Regulatory reforms in Togo and Nigeria propelled the sub-Saharan African economies to among the most improved in the World Bank’s rankings for ease of doing business.
Togo rocketed 40 places to 97, according to the report released Wednesday in Washington. That’s after introducing five reforms, which included lowering electricity costs and fees for construction permits, and streamlining business- and property-registration processes. The West African nation secured its first credit assessments this year — S&P Global Ratings assigned it B, five levels below investment grade. Moody’s Investors Service rated it one step lower.
Nigeria, which vies with South Africa as the continent’s biggest economy, rose to 131 from 146 after making improvements in six areas. These include cutting the time it takes to register a business, upgrading its electronic system for imports and exports, and enabling e-payments for trade fees. The continent’s most-populous nation closed its land borders in August in a bid to curb smuggling.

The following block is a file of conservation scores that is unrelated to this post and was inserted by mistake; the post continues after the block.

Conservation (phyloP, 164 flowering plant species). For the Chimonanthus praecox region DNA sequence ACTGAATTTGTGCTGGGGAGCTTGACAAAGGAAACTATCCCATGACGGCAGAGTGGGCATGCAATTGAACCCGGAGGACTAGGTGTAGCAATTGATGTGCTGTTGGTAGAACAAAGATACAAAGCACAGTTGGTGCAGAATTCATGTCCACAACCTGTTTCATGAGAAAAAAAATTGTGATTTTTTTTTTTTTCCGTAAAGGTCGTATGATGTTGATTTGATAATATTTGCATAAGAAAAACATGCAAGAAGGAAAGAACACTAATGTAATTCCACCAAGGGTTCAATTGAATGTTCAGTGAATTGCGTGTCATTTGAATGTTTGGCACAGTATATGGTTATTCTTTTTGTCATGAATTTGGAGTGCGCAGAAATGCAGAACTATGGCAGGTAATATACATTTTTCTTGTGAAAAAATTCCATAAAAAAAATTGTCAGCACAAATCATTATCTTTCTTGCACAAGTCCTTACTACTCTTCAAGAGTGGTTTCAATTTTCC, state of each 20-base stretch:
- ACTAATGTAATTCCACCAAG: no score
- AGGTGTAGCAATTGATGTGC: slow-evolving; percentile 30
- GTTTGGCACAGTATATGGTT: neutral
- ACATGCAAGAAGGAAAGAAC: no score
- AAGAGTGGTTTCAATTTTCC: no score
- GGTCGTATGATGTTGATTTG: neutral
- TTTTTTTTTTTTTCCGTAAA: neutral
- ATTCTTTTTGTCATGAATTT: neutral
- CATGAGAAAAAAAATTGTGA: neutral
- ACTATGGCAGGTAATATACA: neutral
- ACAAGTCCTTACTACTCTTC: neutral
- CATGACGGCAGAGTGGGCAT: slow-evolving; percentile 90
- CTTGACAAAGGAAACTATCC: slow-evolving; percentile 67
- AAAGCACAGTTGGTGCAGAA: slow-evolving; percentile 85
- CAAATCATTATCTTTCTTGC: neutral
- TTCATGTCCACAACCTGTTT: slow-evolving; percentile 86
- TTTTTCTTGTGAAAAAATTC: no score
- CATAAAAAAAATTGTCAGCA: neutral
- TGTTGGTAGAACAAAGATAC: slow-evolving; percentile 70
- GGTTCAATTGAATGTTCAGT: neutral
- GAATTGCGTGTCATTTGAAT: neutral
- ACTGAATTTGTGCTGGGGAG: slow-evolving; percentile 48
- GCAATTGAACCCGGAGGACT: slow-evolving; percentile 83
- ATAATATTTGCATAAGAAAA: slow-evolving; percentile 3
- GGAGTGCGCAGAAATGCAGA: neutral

South Africa, the continent’s most industrialized nation fell two spots to 84, dealing a blow to President Cyril Ramaphosa’s reform agenda and his aim to secure a top-50 position within three years. In the 13th position, the Indian Ocean island nation of Mauritius remains the easiest place to do business in the region.
Sub-Saharan African economies implemented 73 reforms during the year, down from a record high of 108, the bank said. The regional average score was 51.8 compared with a global average of 63, it said.